Serious competitors usually home in on one discipline or have specific arrow setups for each. Most archers, however, lack the time or money to build, tune and sight in several sets of arrows. Therefore, keep reading if you prefer one bow-and-arrow setup for backyard fun and competitive disciplines.
Let’s learn the arrow’s various parts. An arrow’s shaft is its body. The arrow’s nock clips onto the bowstring. Fletching, which attaches ahead of the nock, stabilizes the arrow in flight. The arrow’s tip is the pointy end that drives into the target.
The Arrow Shaft
Your first decision is choosing one of the market’s many great arrow shafts. Arrow diameter is a vital factor in do-all arrows. Fatter shafts work well for 3D and indoor archery. However, they’ll cost you points on windy days when shooting field and other outdoor events. Likewise, skinny arrow shafts are great for field and outdoor events, but catch fewer lines when shooting 3D or indoor events.
To compromise, choose a standard-diameter carbon shaft. These shafts have 5/16-inch diameters, and are the most common shafts in archery shops. Their components will also be easy to find.
P.J. Reilly, Lancaster Archery Supply’s technical writer, recommends the Carbon Express Maxima Red SD for do-all arrows. It’s a slightly thinner shaft than a standard 5/16-inch shaft. Reilly thinks mid- to small-diameter shafts are best for all-around shooting. “It’s a lot easier to tune than something like a 27,” he said. A “27” is a 27/64-inch diameter shaft, the fattest competitive archery allows.
Large and small fletchings also have advantages and drawbacks. Larger fletching stabilizes arrows faster, and works great for 3D and indoor events. Short- and low-profile fletchings drift less in the wind, which is ideal for field and outdoor events. Medium profile 3-inch vanes are good all-around options. An alternative is a four-fletch, low-profile vane that still stabilizes the arrow for 3D and indoor events.
Archers can tinker constantly with fletching to find the best setup for their bow. Removing fletchings and replacing them is easy work if you have a few supplies from an archery shop.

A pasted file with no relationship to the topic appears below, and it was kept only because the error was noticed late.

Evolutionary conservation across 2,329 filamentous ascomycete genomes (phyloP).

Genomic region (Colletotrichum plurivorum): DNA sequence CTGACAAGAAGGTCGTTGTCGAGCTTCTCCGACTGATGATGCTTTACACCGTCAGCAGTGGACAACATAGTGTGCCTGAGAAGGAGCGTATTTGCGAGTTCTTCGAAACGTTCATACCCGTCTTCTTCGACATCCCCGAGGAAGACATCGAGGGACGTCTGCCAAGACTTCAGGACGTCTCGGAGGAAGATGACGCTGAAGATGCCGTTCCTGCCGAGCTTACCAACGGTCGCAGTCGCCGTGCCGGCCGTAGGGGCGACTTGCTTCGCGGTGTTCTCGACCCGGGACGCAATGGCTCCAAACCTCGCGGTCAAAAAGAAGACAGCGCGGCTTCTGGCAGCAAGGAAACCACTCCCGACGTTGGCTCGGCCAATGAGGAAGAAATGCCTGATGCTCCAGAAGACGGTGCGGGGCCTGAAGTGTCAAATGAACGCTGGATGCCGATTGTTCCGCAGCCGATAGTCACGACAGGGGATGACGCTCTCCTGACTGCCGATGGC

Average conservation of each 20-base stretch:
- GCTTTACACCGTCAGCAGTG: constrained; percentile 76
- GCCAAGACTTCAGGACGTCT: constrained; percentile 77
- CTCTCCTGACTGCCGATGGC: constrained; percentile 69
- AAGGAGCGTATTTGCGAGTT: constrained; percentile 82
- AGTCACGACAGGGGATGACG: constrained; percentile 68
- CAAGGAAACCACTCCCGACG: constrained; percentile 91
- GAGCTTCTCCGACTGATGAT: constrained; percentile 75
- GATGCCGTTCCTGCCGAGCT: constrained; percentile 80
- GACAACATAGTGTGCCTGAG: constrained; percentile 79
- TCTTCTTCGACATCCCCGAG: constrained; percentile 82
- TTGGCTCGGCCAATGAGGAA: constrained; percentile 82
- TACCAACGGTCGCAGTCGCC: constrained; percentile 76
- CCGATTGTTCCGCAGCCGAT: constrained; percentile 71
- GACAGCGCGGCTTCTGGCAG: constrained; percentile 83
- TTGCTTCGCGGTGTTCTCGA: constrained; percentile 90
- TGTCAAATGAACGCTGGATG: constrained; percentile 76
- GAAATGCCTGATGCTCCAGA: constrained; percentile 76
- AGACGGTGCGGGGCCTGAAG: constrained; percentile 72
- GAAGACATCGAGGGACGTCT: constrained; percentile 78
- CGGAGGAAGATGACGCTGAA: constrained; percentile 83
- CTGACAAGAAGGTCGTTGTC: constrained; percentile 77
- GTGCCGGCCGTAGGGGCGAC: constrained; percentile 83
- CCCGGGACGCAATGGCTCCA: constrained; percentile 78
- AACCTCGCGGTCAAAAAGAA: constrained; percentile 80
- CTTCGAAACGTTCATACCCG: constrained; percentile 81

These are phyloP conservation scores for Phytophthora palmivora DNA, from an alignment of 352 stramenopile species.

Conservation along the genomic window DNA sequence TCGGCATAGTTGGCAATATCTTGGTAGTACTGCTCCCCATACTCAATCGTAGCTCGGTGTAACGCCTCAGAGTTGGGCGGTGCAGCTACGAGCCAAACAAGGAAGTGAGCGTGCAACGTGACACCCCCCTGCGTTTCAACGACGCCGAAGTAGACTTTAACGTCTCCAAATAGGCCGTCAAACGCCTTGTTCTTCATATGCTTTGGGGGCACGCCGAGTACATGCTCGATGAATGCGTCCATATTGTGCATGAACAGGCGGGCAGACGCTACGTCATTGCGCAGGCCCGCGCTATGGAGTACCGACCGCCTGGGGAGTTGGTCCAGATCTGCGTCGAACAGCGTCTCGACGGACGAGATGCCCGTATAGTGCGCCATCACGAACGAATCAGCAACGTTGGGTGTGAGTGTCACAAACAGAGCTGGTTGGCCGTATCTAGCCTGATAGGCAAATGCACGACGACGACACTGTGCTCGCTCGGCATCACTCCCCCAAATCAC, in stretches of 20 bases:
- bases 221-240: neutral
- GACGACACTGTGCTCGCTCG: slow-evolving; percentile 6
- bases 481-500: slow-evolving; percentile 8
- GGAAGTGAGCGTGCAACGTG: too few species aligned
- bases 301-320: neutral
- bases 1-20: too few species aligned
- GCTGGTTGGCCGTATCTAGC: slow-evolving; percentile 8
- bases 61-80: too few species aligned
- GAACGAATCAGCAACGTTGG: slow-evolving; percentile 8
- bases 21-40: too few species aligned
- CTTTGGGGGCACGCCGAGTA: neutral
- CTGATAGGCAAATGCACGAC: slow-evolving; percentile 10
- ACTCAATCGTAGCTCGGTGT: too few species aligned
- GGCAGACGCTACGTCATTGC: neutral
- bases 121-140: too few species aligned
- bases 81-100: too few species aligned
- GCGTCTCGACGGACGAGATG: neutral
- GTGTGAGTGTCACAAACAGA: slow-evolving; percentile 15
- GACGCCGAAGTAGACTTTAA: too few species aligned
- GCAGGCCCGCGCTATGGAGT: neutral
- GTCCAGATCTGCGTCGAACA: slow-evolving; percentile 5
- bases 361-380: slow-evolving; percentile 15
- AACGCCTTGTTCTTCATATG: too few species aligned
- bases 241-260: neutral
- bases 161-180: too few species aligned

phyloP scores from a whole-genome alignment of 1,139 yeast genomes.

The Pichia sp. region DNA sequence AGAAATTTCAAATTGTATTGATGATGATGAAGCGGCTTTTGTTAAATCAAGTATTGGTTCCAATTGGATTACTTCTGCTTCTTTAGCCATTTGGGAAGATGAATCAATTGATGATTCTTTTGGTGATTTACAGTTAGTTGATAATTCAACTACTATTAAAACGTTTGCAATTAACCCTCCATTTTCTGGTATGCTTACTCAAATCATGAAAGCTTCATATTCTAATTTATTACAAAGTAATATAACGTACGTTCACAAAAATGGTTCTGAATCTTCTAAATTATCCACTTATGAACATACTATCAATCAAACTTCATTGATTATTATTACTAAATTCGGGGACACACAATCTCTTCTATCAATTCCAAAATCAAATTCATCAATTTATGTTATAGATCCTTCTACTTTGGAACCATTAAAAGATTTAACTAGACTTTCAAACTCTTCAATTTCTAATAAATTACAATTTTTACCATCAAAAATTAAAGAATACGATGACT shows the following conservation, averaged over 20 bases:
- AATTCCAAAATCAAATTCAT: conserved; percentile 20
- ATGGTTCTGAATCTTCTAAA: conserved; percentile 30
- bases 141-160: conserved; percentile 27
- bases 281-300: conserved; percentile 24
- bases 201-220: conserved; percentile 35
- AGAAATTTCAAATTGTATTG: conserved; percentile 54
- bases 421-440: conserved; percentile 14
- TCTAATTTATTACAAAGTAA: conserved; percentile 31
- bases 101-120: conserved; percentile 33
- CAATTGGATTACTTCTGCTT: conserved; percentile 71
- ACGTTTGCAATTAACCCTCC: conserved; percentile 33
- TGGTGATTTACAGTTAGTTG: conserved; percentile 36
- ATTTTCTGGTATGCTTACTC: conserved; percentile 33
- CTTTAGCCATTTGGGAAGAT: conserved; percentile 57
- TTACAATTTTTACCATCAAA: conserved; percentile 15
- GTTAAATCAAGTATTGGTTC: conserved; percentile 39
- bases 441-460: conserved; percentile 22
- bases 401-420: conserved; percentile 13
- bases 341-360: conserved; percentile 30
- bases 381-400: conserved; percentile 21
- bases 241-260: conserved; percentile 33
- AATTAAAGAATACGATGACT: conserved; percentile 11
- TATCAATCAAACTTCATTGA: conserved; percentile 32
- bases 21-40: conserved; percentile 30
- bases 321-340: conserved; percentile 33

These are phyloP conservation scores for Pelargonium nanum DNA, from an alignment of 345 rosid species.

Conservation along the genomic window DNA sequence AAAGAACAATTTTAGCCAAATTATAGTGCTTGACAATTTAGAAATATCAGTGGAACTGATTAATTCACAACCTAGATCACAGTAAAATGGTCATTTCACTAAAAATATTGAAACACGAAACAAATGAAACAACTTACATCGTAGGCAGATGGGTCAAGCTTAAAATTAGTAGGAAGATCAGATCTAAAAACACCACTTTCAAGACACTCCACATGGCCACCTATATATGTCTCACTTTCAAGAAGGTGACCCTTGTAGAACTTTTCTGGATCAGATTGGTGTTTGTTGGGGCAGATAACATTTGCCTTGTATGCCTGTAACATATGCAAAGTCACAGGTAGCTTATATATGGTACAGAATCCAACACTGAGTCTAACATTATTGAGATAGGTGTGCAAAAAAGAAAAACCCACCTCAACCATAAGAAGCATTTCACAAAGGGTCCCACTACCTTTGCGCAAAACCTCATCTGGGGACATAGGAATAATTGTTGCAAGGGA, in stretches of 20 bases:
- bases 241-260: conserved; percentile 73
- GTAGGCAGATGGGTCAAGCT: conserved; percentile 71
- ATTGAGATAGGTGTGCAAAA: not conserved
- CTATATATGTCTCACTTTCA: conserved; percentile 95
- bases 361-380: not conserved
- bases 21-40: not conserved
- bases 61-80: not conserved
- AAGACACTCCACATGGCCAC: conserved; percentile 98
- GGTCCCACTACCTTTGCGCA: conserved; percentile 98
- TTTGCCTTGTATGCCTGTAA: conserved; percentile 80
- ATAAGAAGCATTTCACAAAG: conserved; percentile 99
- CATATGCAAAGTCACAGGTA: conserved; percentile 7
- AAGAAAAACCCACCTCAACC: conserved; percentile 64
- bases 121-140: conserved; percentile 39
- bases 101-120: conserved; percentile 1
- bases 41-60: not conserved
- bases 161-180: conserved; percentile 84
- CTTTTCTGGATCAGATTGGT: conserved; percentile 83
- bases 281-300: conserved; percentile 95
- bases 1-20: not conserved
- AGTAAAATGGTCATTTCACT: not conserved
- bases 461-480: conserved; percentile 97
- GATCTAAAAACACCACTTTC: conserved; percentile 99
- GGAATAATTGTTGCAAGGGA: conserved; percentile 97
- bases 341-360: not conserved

Reilly’s choice for do-all fletching is 2-inch Blazer vanes. He also recommends fletching the arrows for stability and accuracy at longer distances.
“Don’t get too crazy with the helical,” Reilly said. “Something like a 3-degree offset will be good indoors, and it’s not going to parachute at 80 yards.” Helical adds lots of spin, but it also increases drag. As arrows slow downrange, excessive drag can destabilize them.
This video covers the basics of fletching arrows. Note that some plastic vanes require special prep for strong adhesion. For best results, follow the manufacturer’s recommended steps.
Nocks link the arrow and bow. This is a vital component. The nock you choose depends on the shaft and your bowstring. The nock must match the shaft’s inner diameter or fit into its nock bushing. Bushings are metal inserts that protect the back of the shaft.
“The real X factor is nock fit,” Reilly said. The fit between your nock and bowstring is a vital consideration that’s often overlooked. The ideal fit creates an audible click as the nock slips onto the bowstring. A light tap should make the arrow leave the bowstring. Nocks that are too tight won’t cleanly release from the string, which can hurt accuracy. A nock that’s too loose lets the arrow fall off the bowstring while you draw, which is unsafe.
Point and Arrow Weight
Should you shoot a light or heavy arrow? Heavy arrows shoot better in a wind, but lighter arrows help when shooting unknown distances in 3D events.
Again, take the middle-of-the-road approach for do-all arrows. Your arrow point’s weight depends on your draw length, draw weight and arrow tuning, but 90- to 130-grain points are a good weight range.
“A simple 100-grain point is a middle-of-the-road option for all those disciplines,” Reilly said. “It’s probably not the best choice indoors, but it’s not a bad choice. It’s perfect for hunting, 3D, field and outdoor target archery.”
Multipurpose arrows are all about compromise. They might not be ideal for one discipline, but they’ll perform as well as you can shoot in all disciplines. To start building your ultimate do-all arrow, visit an archery shop for professional advice. You can find a nearby shop here.